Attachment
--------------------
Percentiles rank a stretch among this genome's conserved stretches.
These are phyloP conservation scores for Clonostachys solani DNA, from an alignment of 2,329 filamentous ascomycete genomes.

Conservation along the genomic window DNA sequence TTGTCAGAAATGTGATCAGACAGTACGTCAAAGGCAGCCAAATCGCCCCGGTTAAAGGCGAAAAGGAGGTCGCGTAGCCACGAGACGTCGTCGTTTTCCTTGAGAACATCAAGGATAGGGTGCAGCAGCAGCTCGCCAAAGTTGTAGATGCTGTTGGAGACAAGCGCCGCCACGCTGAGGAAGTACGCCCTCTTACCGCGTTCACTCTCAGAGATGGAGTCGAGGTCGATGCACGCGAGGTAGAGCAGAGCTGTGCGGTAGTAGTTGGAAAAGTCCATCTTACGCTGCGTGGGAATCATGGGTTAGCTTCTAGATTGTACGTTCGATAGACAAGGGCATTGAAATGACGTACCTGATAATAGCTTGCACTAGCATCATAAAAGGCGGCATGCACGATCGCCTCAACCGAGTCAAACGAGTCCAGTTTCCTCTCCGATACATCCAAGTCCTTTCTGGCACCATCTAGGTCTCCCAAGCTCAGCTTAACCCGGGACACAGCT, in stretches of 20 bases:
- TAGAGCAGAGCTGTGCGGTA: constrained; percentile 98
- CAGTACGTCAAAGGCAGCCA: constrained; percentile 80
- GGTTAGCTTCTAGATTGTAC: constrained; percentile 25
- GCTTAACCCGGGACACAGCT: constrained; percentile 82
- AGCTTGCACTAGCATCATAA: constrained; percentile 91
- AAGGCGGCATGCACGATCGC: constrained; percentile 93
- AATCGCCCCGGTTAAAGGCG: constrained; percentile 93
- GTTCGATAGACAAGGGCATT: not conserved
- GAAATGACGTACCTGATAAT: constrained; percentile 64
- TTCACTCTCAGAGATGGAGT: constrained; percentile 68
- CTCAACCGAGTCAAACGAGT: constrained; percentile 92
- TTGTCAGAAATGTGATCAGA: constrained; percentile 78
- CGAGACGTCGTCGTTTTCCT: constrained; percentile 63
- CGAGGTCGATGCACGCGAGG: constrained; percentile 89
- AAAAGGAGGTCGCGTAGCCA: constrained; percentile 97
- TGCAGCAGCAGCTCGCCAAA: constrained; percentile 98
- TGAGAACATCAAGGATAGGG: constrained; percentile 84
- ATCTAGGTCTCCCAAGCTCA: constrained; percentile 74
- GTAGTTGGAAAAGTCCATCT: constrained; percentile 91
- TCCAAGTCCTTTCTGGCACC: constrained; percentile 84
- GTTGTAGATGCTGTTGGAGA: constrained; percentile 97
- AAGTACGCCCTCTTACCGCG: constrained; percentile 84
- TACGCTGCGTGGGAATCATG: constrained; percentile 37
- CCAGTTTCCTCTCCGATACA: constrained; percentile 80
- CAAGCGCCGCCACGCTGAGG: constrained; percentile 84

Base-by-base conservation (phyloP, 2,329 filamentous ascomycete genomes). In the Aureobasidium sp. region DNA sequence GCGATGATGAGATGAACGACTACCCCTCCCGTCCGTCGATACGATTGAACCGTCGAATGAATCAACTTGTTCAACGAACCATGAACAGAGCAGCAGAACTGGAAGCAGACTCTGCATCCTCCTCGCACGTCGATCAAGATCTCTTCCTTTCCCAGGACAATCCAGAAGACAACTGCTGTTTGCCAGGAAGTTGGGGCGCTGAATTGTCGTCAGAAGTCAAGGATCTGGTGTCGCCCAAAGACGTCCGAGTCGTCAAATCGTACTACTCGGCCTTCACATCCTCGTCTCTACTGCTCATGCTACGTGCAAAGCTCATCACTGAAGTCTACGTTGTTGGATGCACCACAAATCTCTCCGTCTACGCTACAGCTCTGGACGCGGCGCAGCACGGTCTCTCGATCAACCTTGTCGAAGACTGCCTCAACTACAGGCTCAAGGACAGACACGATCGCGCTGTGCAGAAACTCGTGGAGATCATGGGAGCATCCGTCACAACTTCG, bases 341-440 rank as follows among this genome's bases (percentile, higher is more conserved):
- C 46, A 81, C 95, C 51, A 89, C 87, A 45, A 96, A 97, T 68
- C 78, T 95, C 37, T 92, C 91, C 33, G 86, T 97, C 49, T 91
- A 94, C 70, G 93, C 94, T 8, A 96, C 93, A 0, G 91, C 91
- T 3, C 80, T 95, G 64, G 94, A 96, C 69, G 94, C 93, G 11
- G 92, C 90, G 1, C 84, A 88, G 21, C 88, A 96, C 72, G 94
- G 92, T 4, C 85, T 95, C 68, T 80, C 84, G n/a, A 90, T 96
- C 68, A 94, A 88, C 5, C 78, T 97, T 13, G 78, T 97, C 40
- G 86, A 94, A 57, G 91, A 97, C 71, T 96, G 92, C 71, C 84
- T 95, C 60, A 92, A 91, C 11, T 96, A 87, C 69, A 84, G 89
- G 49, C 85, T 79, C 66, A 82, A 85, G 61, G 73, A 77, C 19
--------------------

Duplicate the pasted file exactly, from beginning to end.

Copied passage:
Percentiles rank a stretch among this genome's conserved stretches.
These are phyloP conservation scores for Clonostachys solani DNA, from an alignment of 2,329 filamentous ascomycete genomes.

Conservation along the genomic window DNA sequence TTGTCAGAAATGTGATCAGACAGTACGTCAAAGGCAGCCAAATCGCCCCGGTTAAAGGCGAAAAGGAGGTCGCGTAGCCACGAGACGTCGTCGTTTTCCTTGAGAACATCAAGGATAGGGTGCAGCAGCAGCTCGCCAAAGTTGTAGATGCTGTTGGAGACAAGCGCCGCCACGCTGAGGAAGTACGCCCTCTTACCGCGTTCACTCTCAGAGATGGAGTCGAGGTCGATGCACGCGAGGTAGAGCAGAGCTGTGCGGTAGTAGTTGGAAAAGTCCATCTTACGCTGCGTGGGAATCATGGGTTAGCTTCTAGATTGTACGTTCGATAGACAAGGGCATTGAAATGACGTACCTGATAATAGCTTGCACTAGCATCATAAAAGGCGGCATGCACGATCGCCTCAACCGAGTCAAACGAGTCCAGTTTCCTCTCCGATACATCCAAGTCCTTTCTGGCACCATCTAGGTCTCCCAAGCTCAGCTTAACCCGGGACACAGCT, in stretches of 20 bases:
- TAGAGCAGAGCTGTGCGGTA: constrained; percentile 98
- CAGTACGTCAAAGGCAGCCA: constrained; percentile 80
- GGTTAGCTTCTAGATTGTAC: constrained; percentile 25
- GCTTAACCCGGGACACAGCT: constrained; percentile 82
- AGCTTGCACTAGCATCATAA: constrained; percentile 91
- AAGGCGGCATGCACGATCGC: constrained; percentile 93
- AATCGCCCCGGTTAAAGGCG: constrained; percentile 93
- GTTCGATAGACAAGGGCATT: not conserved
- GAAATGACGTACCTGATAAT: constrained; percentile 64
- TTCACTCTCAGAGATGGAGT: constrained; percentile 68
- CTCAACCGAGTCAAACGAGT: constrained; percentile 92
- TTGTCAGAAATGTGATCAGA: constrained; percentile 78
- CGAGACGTCGTCGTTTTCCT: constrained; percentile 63
- CGAGGTCGATGCACGCGAGG: constrained; percentile 89
- AAAAGGAGGTCGCGTAGCCA: constrained; percentile 97
- TGCAGCAGCAGCTCGCCAAA: constrained; percentile 98
- TGAGAACATCAAGGATAGGG: constrained; percentile 84
- ATCTAGGTCTCCCAAGCTCA: constrained; percentile 74
- GTAGTTGGAAAAGTCCATCT: constrained; percentile 91
- TCCAAGTCCTTTCTGGCACC: constrained; percentile 84
- GTTGTAGATGCTGTTGGAGA: constrained; percentile 97
- AAGTACGCCCTCTTACCGCG: constrained; percentile 84
- TACGCTGCGTGGGAATCATG: constrained; percentile 37
- CCAGTTTCCTCTCCGATACA: constrained; percentile 80
- CAAGCGCCGCCACGCTGAGG: constrained; percentile 84

Base-by-base conservation (phyloP, 2,329 filamentous ascomycete genomes). In the Aureobasidium sp. region DNA sequence GCGATGATGAGATGAACGACTACCCCTCCCGTCCGTCGATACGATTGAACCGTCGAATGAATCAACTTGTTCAACGAACCATGAACAGAGCAGCAGAACTGGAAGCAGACTCTGCATCCTCCTCGCACGTCGATCAAGATCTCTTCCTTTCCCAGGACAATCCAGAAGACAACTGCTGTTTGCCAGGAAGTTGGGGCGCTGAATTGTCGTCAGAAGTCAAGGATCTGGTGTCGCCCAAAGACGTCCGAGTCGTCAAATCGTACTACTCGGCCTTCACATCCTCGTCTCTACTGCTCATGCTACGTGCAAAGCTCATCACTGAAGTCTACGTTGTTGGATGCACCACAAATCTCTCCGTCTACGCTACAGCTCTGGACGCGGCGCAGCACGGTCTCTCGATCAACCTTGTCGAAGACTGCCTCAACTACAGGCTCAAGGACAGACACGATCGCGCTGTGCAGAAACTCGTGGAGATCATGGGAGCATCCGTCACAACTTCG, bases 341-440 rank as follows among this genome's bases (percentile, higher is more conserved):
- C 46, A 81, C 95, C 51, A 89, C 87, A 45, A 96, A 97, T 68
- C 78, T 95, C 37, T 92, C 91, C 33, G 86, T 97, C 49, T 91
- A 94, C 70, G 93, C 94, T 8, A 96, C 93, A 0, G 91, C 91
- T 3, C 80, T 95, G 64, G 94, A 96, C 69, G 94, C 93, G 11
- G 92, C 90, G 1, C 84, A 88, G 21, C 88, A 96, C 72, G 94
- G 92, T 4, C 85, T 95, C 68, T 80, C 84, G n/a, A 90, T 96
- C 68, A 94, A 88, C 5, C 78, T 97, T 13, G 78, T 97, C 40
- G 86, A 94, A 57, G 91, A 97, C 71, T 96, G 92, C 71, C 84
- T 95, C 60, A 92, A 91, C 11, T 96, A 87, C 69, A 84, G 89
- G 49, C 85, T 79, C 66, A 82, A 85, G 61, G 73, A 77, C 19